• Stay away from coughing and sneezing. The results of a study by German doctors showed that colleagues who had close contact in the office with a flu-infected girl before she began to cough and sneeze did not get infected from her. And after the onset of a runny nose, only those who were at close range and talked with her for more than 15 minutes fell ill. This is not the only study that argues that “quiet peddlers” should not be afraid.
A team of researchers from the University of Hong Kong, Harvard, and the U.S. Centers for Disease Control and Prevention interviewed more than a thousand men and women during the 2008 flu epidemic and calculated that only 5–8% were infected from people without severe symptoms. So you should not play it safe too much and sit back at home, but if one of the colleagues and others blows his nose, sneezes and complains of a temperature or sore throat, then turn off the conversation and wave his hand, keeping his distance.
IN PUBLIC PLACES
• Be sure to wash your hands with soap several times when you go shopping, especially if after the shops you want to eat. Carry an antibacterial spray and handle your hands with it. However, studies by specialists from Emory University have shown that antibacterial hand gels with an alcohol content of 62–63% destroy only a small part of noroviruses, which cause gastrointestinal upsets.
But there is an effective way to deal with these "tenacious creatures": bacteria and viruses can be washed away physically from your hands - under a strong stream of water. Thoroughly soap your hands for 20 seconds (about the time it takes a line from the song “Happy Birthday to you” if you sing it twice), then rinse the soap thoroughly with warm water. Just be sure to use a paper towel to close the tap and open the door handle. This is how you can cleanse your hands of noroviruses and other infections before touching food that you eat with your hands (bun, sandwich) or a piece of pizza.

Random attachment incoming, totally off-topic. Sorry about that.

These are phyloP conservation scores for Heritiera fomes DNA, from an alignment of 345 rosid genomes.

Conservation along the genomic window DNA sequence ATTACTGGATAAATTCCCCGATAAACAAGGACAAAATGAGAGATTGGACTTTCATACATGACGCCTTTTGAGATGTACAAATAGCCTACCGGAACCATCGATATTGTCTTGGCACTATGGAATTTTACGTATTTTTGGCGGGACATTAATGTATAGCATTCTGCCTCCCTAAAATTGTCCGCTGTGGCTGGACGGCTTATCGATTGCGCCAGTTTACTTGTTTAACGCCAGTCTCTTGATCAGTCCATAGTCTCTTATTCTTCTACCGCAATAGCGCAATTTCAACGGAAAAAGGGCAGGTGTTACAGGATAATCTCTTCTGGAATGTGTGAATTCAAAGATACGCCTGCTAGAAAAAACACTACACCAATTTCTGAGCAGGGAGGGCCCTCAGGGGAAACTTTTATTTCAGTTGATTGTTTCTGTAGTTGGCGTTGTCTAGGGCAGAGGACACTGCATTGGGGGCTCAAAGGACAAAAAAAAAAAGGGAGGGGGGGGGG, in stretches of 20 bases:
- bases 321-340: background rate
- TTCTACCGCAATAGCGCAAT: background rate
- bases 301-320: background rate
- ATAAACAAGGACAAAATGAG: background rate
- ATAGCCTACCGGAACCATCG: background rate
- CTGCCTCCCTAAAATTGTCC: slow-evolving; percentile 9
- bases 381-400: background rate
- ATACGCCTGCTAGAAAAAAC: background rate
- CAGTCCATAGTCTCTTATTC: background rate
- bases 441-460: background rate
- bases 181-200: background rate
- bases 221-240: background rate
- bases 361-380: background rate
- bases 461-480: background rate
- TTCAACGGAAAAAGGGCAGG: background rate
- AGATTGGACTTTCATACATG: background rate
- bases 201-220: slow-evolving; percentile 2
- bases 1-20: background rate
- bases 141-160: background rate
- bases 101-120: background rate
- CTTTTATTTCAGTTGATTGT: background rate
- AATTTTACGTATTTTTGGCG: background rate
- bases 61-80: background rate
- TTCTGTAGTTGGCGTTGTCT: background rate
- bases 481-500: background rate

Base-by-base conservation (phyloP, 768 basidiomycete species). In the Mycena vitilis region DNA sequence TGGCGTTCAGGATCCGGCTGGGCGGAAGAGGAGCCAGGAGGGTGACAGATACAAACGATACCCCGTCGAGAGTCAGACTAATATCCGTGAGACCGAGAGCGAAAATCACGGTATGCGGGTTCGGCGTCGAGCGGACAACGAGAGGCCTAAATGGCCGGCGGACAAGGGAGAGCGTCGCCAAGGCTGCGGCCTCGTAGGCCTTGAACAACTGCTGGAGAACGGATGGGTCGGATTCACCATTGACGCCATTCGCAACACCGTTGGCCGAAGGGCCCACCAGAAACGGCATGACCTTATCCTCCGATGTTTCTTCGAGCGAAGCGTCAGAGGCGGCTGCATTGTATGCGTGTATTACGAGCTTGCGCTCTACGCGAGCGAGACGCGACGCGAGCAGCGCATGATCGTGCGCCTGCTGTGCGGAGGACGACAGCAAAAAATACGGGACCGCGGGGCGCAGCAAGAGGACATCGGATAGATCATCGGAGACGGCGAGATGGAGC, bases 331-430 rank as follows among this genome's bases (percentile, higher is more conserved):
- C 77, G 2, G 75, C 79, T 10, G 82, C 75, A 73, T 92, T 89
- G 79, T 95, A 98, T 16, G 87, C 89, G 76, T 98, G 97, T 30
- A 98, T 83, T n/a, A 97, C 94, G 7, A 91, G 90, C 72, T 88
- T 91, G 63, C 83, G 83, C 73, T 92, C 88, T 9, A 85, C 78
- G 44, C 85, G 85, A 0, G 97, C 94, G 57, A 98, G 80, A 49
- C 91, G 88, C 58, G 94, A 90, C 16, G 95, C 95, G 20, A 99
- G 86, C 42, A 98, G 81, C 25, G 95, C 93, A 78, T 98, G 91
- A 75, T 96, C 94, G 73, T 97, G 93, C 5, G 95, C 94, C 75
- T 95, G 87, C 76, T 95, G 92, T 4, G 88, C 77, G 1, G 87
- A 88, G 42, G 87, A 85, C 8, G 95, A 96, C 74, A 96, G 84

• Moisturize the nasopharynx. The probability of catching a cold during a flight is 23 times higher than in everyday life - a few years ago a special study was conducted on this topic with the participation of 1,100 air passengers. The blame is the excessively dry air in the cabin. “When the nasal mucosa dries up, the protective barrier to the virus disappears,” said one expert, Professor Martin Hawking of the University of Victoria in British Columbia.
By the way, in dry air, transmission of infection from passenger to passenger is accelerated. (The fact that ventilation works in the aircraft, as further observations have shown, does not improve the situation.) Therefore, try to protect the nasal mucosa from drying out with drops or nasal sprays based on sea salt solutions. At the very least, it will be much easier to breathe through your nose, and the chances of getting infected from colds will be reduced. And you can avoid unpleasant sensations due to drying of the nasopharynx.
Types of viral infections
• Flu. The main symptoms are a sharp onset of the disease, weakness, chills, fever (39 degrees and above), headache, aching muscles and joints. • Parainfluenza . Common cold symptoms plus a “barking” cough caused by inflammation of the larynx and trachea. The voice can become hoarse and even the gulf. Parainfluenza is often complicated by sinusitis. • Rhinovirus infection. Sneezing, a feeling of dryness and burning in the nasopharynx, sore throat, in the mouth - an unpleasant aftertaste. A little later, transparent mucus will flow from the nose into the tricuspid, although the state of health will be more or less tolerable. The temperature, as a rule, does not rise above 37 degrees. • Adenovirus infection. Fever, runny nose, sore throat, tonsil enlargement, difficulty swallowing. There may be slightly swollen lymph nodes. • Respiratory infection. Sore throat and trachea, severe dry cough or wet cough, sometimes “hard breathing.” Norovirus infection (acute intestinal infection) The main symptoms are nausea, abdominal and muscle pain, diarrhea, fever and chills are possible.